A salt bridge is a non-covalent interaction between two ionized sites. It has two components: a hydrogen bond and an electrostatic interaction. In a salt bridge, a proton migrates from a carboxylic acid group to a primary amine or to the guanidine group in Arg. Typical salt bridges involve Lys or Arg as the bases and Asp or Glu as the acids. Of all the non-covalent interactions, salt bridges are among the strongest.
When hydrogen atoms are added to a PDB file the default is for all ionizable sites, including the type that allow salt bridges to form, to be neutralized. In other words, salt bridges are not created by default; in fact, if there were salt bridges in the PDB file, running the PDB file using MOPAC would destroy then. A legitimate question at this point is: "Should ionizable residues be ionized?" Some residues, e.g., Asp, Glu, Arg, Lys, His, and Tyr as well as the first and last residues of a protein are potentially ionizable, so why not ionize them by default? Conventional wisdom suggests that most ionizable residues should be ionized, but if that is done some unreasonable structures might be created. Thus in 1QGK the sequence Gln333-Asp334-Glu335-Asn336-Asp-337-Asp-338-Asp339-Asp340-Asp341-Trp342, or (QDENDDDDDW), is present. If the Glu and all the Asp were ionized, then this set of connected residues would have a net charge of -7. This is unlikely to happen because of the large buildup of charge; a more likely structure would involve one or more salt bridges and possibly one or two of the other acid residues also being ionized. When the sequence Asp334-Asp341 was extracted from 1QGK and optimized, on its own, as the 7+ anion, the system expanded by about 12%, and when solvated the system contracted by about 3%. Without more information, deciding which residues should be ionized is very difficult, if not impossible.
The alternative to selecting which residues to ionize is to define all residues as being initially neutral; this is the default in MOPAC. A second operation using SITE=(SALT) can form all simple salt bridges, SITE can also be used to ionize individual atoms or residues.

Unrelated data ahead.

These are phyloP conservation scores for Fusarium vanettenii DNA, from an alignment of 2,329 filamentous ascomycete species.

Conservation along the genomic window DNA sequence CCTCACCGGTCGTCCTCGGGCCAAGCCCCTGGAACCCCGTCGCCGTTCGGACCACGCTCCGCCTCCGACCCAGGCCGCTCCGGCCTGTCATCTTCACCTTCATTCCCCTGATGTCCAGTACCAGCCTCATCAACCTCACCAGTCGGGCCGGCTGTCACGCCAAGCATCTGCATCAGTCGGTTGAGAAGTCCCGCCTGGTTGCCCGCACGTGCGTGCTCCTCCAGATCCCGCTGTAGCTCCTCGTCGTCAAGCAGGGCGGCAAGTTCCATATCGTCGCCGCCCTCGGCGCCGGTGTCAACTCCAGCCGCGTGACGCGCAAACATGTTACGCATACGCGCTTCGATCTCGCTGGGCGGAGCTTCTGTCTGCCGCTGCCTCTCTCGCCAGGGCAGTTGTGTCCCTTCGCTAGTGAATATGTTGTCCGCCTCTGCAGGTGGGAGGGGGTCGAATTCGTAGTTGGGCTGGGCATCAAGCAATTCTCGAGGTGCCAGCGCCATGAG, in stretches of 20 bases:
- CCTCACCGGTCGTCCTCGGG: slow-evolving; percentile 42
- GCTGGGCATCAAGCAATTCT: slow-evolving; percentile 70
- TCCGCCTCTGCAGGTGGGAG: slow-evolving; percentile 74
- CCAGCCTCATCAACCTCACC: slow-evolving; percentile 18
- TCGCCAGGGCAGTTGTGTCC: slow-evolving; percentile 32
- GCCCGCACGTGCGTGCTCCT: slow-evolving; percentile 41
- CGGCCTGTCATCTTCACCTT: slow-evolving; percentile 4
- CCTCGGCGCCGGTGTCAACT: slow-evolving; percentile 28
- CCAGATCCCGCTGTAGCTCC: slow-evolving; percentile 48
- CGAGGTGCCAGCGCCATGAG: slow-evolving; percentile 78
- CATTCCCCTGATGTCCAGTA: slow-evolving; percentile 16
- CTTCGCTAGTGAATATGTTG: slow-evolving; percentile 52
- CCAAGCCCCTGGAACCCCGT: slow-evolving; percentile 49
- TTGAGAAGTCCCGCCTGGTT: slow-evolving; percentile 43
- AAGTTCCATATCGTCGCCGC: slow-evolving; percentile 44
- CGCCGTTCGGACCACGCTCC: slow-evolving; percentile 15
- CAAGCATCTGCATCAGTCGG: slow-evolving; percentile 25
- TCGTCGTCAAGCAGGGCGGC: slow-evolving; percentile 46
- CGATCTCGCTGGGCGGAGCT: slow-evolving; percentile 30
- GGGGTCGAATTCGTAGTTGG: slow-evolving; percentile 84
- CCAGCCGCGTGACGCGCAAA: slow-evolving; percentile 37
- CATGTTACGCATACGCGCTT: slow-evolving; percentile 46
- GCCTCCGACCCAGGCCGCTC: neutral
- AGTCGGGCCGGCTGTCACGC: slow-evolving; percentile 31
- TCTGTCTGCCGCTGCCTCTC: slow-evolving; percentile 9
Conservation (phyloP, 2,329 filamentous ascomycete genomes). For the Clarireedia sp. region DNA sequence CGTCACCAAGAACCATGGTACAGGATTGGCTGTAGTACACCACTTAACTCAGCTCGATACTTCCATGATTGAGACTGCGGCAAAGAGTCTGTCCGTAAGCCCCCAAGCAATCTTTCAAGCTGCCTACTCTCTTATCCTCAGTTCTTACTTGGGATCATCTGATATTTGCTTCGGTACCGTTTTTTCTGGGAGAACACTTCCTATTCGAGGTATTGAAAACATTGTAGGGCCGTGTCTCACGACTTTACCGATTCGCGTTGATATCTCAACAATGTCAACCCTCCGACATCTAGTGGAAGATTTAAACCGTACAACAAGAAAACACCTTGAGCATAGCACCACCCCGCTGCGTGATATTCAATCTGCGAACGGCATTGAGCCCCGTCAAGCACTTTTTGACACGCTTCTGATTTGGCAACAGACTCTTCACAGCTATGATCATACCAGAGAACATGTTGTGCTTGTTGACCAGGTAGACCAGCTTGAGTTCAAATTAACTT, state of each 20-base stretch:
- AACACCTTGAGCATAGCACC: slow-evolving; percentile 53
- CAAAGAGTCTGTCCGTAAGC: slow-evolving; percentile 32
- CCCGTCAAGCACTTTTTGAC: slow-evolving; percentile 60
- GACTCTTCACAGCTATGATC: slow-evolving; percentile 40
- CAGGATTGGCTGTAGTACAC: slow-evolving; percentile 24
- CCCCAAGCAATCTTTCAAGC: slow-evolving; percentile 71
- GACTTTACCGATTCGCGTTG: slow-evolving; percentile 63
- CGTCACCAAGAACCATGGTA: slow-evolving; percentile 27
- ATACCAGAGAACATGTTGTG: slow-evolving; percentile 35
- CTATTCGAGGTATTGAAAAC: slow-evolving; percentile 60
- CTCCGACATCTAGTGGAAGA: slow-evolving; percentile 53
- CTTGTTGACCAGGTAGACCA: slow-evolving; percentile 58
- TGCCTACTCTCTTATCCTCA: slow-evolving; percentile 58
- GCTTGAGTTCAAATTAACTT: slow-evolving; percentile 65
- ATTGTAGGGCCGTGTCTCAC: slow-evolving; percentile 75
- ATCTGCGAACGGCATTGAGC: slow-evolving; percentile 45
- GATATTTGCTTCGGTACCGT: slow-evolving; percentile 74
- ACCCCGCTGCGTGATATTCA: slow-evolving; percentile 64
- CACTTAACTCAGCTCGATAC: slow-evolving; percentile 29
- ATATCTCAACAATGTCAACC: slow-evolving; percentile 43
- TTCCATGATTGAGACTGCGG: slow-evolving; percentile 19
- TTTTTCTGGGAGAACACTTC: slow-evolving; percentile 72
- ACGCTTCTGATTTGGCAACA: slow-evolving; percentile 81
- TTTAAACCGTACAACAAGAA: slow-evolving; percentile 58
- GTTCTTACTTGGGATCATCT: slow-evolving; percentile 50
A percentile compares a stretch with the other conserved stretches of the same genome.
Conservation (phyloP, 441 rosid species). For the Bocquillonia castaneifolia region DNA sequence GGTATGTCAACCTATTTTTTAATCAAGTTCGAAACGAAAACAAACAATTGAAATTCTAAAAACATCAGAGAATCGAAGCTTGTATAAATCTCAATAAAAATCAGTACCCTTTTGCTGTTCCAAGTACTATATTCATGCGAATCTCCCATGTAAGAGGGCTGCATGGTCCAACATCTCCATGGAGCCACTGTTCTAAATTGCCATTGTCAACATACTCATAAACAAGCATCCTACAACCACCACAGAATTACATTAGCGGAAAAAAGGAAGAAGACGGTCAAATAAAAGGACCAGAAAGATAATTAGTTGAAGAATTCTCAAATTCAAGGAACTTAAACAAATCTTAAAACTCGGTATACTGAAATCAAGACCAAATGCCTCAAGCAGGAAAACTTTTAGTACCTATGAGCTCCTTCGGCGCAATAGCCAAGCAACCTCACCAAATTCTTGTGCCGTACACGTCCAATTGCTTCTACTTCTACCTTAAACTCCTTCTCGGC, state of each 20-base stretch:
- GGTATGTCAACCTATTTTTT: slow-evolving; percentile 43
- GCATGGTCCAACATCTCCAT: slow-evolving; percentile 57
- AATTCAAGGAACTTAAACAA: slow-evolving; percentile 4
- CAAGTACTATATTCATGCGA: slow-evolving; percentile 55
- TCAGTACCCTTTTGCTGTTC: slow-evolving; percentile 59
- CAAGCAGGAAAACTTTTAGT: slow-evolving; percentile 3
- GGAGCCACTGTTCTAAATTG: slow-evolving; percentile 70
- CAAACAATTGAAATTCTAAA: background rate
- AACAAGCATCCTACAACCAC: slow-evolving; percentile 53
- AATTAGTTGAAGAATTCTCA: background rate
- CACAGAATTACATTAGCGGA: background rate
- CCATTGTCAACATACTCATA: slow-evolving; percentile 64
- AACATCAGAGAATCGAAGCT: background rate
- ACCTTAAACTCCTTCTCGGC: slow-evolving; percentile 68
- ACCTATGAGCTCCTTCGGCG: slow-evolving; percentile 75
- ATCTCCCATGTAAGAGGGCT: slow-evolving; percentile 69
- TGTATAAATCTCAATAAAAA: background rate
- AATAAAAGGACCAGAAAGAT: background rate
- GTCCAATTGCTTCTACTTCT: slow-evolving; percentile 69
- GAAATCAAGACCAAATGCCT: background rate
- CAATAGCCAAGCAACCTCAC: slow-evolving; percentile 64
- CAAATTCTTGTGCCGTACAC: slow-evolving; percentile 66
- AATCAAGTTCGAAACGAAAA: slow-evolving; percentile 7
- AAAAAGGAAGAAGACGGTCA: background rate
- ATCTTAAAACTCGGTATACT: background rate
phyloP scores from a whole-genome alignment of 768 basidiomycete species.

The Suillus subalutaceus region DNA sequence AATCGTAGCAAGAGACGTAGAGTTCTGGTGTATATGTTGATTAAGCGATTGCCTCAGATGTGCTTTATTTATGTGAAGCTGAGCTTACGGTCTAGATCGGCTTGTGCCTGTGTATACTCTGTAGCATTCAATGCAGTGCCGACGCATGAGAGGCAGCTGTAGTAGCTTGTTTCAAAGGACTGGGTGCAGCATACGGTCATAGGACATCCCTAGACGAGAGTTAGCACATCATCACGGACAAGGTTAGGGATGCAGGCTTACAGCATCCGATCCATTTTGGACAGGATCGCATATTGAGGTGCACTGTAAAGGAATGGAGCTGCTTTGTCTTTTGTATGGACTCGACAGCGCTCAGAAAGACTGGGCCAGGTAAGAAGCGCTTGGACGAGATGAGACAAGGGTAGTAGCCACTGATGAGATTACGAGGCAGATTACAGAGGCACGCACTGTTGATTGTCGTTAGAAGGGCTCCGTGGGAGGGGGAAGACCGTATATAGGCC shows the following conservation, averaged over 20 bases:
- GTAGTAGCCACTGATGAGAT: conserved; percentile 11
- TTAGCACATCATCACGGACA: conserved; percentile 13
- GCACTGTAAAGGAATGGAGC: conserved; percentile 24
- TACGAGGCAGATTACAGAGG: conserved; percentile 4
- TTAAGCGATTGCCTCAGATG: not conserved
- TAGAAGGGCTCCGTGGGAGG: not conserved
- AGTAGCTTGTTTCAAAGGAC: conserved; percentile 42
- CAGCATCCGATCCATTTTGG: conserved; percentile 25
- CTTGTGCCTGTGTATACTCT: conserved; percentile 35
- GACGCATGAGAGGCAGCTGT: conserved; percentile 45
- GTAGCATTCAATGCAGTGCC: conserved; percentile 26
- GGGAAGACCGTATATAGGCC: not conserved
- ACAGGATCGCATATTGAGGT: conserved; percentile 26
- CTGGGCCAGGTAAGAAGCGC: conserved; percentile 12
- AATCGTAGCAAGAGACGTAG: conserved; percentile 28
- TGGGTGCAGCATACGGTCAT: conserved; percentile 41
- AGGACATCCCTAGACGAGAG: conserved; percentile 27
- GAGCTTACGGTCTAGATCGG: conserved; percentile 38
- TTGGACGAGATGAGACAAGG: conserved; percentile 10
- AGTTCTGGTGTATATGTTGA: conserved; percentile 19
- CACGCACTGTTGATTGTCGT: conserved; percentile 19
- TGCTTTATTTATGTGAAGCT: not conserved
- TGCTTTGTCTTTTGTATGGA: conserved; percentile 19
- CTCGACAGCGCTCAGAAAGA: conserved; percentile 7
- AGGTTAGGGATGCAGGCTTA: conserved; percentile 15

After hydrogen atoms have been added to a biomolecule, the positions of the hydrogen atoms must be optimized before work can be started on modeling protein chemistry. During this operation some hydrogen atoms might migrate from acid to basic residues to give rise to salt bridges, but is unlikely that all of the ones that should be present would form. Therefore, carefully review the structure of the protein, in particular, look at the ionization state of the Lys and Arg residues. Examine the environment of each neutral Lys and Arg residue, if there is a nearby unionized acidic residue, carefully move the proton from the acid to the base residue.
Once all changes have been made, re-run the partial optimization to allow the hydrogen atoms that have been modified to move into their correct positions. If there is any doubt regarding whether a salt bridge should or should not be present, optimize the positions of the hydrogen atoms in the two candidate systems - the salt bridge and the neutral form - separately. Of course, in order to allow heats of formation to be compared, the set of keywords used should be the same, in particular if EPS=78.4 is used in one job it should be used in the other. Whichever one has the lower energy is the preferred structure. The resulting structure will then be a good starting point for subsequent operations.
If solvent is considered to be important, then add keyword EPS=78.4; this will cause Andreas Klamt's COSMO implicit solvation model to be used. When a readily ionizable residue is on or near the surface of a protein, implicit solvation will lower the energy required for ionization. If two ionizable residues are near to each other, but are still too far apart to allow a salt bridge to be the more stable form, then solvation might provide enough extra stabilization to make the salt bridge the stable form.
Sometimes a salt bridge can be stabilized by the presence of a single bridging water or hydronium ion. This situation can occur inside, i.e., not on the surface of, a protein when the two ionizable residues are further apart than normal.